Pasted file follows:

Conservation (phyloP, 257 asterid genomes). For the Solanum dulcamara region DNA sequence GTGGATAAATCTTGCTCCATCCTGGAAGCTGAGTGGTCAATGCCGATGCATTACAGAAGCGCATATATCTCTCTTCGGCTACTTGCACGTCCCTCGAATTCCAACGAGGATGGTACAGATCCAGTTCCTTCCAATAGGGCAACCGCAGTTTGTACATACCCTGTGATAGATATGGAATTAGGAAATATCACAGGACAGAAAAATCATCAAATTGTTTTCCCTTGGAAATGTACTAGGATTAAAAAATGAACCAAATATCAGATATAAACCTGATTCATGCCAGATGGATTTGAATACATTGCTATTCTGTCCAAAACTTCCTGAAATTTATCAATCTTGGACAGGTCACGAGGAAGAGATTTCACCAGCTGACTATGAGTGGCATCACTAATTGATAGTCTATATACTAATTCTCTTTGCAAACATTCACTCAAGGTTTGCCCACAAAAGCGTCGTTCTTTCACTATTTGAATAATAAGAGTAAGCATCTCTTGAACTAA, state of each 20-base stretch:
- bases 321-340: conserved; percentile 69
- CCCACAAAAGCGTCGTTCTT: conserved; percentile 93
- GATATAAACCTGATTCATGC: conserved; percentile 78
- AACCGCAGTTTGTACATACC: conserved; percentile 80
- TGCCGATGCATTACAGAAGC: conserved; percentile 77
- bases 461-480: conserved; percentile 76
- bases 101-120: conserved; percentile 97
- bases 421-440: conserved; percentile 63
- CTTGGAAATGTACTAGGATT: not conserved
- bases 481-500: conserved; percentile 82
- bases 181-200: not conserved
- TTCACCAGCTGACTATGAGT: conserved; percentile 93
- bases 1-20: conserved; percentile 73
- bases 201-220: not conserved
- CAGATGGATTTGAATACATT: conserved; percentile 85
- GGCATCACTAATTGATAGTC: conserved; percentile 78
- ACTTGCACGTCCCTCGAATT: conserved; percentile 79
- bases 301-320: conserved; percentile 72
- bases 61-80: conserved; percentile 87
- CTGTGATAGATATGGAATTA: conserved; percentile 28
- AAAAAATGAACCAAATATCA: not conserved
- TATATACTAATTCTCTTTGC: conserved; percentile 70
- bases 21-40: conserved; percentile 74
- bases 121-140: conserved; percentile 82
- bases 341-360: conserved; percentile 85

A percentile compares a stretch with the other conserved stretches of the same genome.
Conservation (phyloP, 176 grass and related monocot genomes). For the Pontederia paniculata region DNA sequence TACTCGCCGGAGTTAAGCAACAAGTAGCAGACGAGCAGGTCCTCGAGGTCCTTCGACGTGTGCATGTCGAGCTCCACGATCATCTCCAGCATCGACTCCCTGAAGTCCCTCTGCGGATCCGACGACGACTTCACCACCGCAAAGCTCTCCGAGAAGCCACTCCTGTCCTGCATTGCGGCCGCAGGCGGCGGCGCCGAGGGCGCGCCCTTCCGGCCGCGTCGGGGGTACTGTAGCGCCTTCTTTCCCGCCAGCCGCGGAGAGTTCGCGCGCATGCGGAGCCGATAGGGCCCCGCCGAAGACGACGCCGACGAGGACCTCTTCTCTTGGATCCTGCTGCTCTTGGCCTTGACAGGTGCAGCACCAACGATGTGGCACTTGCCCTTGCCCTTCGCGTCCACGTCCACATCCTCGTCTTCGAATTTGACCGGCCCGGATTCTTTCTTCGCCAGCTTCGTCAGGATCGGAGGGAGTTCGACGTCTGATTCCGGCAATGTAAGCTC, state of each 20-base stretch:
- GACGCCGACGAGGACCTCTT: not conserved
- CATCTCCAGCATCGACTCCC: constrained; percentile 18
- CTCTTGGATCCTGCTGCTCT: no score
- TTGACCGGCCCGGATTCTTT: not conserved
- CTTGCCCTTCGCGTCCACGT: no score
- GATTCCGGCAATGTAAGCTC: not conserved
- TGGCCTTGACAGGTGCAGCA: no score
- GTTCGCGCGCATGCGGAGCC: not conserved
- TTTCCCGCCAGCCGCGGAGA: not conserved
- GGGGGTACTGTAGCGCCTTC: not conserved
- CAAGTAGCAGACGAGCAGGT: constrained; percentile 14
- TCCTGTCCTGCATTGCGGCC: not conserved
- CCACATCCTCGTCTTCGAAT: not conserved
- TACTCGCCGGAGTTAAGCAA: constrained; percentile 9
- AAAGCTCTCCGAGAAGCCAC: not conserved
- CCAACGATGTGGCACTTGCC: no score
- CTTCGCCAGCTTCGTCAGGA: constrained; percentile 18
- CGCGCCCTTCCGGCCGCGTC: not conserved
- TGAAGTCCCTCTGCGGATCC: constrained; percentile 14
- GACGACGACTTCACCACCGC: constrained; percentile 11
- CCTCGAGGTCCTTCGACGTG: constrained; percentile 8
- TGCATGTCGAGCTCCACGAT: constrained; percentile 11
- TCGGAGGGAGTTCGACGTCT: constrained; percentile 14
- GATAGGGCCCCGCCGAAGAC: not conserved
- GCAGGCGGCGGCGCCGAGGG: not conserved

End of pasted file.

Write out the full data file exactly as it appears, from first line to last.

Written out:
Conservation (phyloP, 257 asterid genomes). For the Solanum dulcamara region DNA sequence GTGGATAAATCTTGCTCCATCCTGGAAGCTGAGTGGTCAATGCCGATGCATTACAGAAGCGCATATATCTCTCTTCGGCTACTTGCACGTCCCTCGAATTCCAACGAGGATGGTACAGATCCAGTTCCTTCCAATAGGGCAACCGCAGTTTGTACATACCCTGTGATAGATATGGAATTAGGAAATATCACAGGACAGAAAAATCATCAAATTGTTTTCCCTTGGAAATGTACTAGGATTAAAAAATGAACCAAATATCAGATATAAACCTGATTCATGCCAGATGGATTTGAATACATTGCTATTCTGTCCAAAACTTCCTGAAATTTATCAATCTTGGACAGGTCACGAGGAAGAGATTTCACCAGCTGACTATGAGTGGCATCACTAATTGATAGTCTATATACTAATTCTCTTTGCAAACATTCACTCAAGGTTTGCCCACAAAAGCGTCGTTCTTTCACTATTTGAATAATAAGAGTAAGCATCTCTTGAACTAA, state of each 20-base stretch:
- bases 321-340: conserved; percentile 69
- CCCACAAAAGCGTCGTTCTT: conserved; percentile 93
- GATATAAACCTGATTCATGC: conserved; percentile 78
- AACCGCAGTTTGTACATACC: conserved; percentile 80
- TGCCGATGCATTACAGAAGC: conserved; percentile 77
- bases 461-480: conserved; percentile 76
- bases 101-120: conserved; percentile 97
- bases 421-440: conserved; percentile 63
- CTTGGAAATGTACTAGGATT: not conserved
- bases 481-500: conserved; percentile 82
- bases 181-200: not conserved
- TTCACCAGCTGACTATGAGT: conserved; percentile 93
- bases 1-20: conserved; percentile 73
- bases 201-220: not conserved
- CAGATGGATTTGAATACATT: conserved; percentile 85
- GGCATCACTAATTGATAGTC: conserved; percentile 78
- ACTTGCACGTCCCTCGAATT: conserved; percentile 79
- bases 301-320: conserved; percentile 72
- bases 61-80: conserved; percentile 87
- CTGTGATAGATATGGAATTA: conserved; percentile 28
- AAAAAATGAACCAAATATCA: not conserved
- TATATACTAATTCTCTTTGC: conserved; percentile 70
- bases 21-40: conserved; percentile 74
- bases 121-140: conserved; percentile 82
- bases 341-360: conserved; percentile 85

A percentile compares a stretch with the other conserved stretches of the same genome.
Conservation (phyloP, 176 grass and related monocot genomes). For the Pontederia paniculata region DNA sequence TACTCGCCGGAGTTAAGCAACAAGTAGCAGACGAGCAGGTCCTCGAGGTCCTTCGACGTGTGCATGTCGAGCTCCACGATCATCTCCAGCATCGACTCCCTGAAGTCCCTCTGCGGATCCGACGACGACTTCACCACCGCAAAGCTCTCCGAGAAGCCACTCCTGTCCTGCATTGCGGCCGCAGGCGGCGGCGCCGAGGGCGCGCCCTTCCGGCCGCGTCGGGGGTACTGTAGCGCCTTCTTTCCCGCCAGCCGCGGAGAGTTCGCGCGCATGCGGAGCCGATAGGGCCCCGCCGAAGACGACGCCGACGAGGACCTCTTCTCTTGGATCCTGCTGCTCTTGGCCTTGACAGGTGCAGCACCAACGATGTGGCACTTGCCCTTGCCCTTCGCGTCCACGTCCACATCCTCGTCTTCGAATTTGACCGGCCCGGATTCTTTCTTCGCCAGCTTCGTCAGGATCGGAGGGAGTTCGACGTCTGATTCCGGCAATGTAAGCTC, state of each 20-base stretch:
- GACGCCGACGAGGACCTCTT: not conserved
- CATCTCCAGCATCGACTCCC: constrained; percentile 18
- CTCTTGGATCCTGCTGCTCT: no score
- TTGACCGGCCCGGATTCTTT: not conserved
- CTTGCCCTTCGCGTCCACGT: no score
- GATTCCGGCAATGTAAGCTC: not conserved
- TGGCCTTGACAGGTGCAGCA: no score
- GTTCGCGCGCATGCGGAGCC: not conserved
- TTTCCCGCCAGCCGCGGAGA: not conserved
- GGGGGTACTGTAGCGCCTTC: not conserved
- CAAGTAGCAGACGAGCAGGT: constrained; percentile 14
- TCCTGTCCTGCATTGCGGCC: not conserved
- CCACATCCTCGTCTTCGAAT: not conserved
- TACTCGCCGGAGTTAAGCAA: constrained; percentile 9
- AAAGCTCTCCGAGAAGCCAC: not conserved
- CCAACGATGTGGCACTTGCC: no score
- CTTCGCCAGCTTCGTCAGGA: constrained; percentile 18
- CGCGCCCTTCCGGCCGCGTC: not conserved
- TGAAGTCCCTCTGCGGATCC: constrained; percentile 14
- GACGACGACTTCACCACCGC: constrained; percentile 11
- CCTCGAGGTCCTTCGACGTG: constrained; percentile 8
- TGCATGTCGAGCTCCACGAT: constrained; percentile 11
- TCGGAGGGAGTTCGACGTCT: constrained; percentile 14
- GATAGGGCCCCGCCGAAGAC: not conserved
- GCAGGCGGCGGCGCCGAGGG: not conserved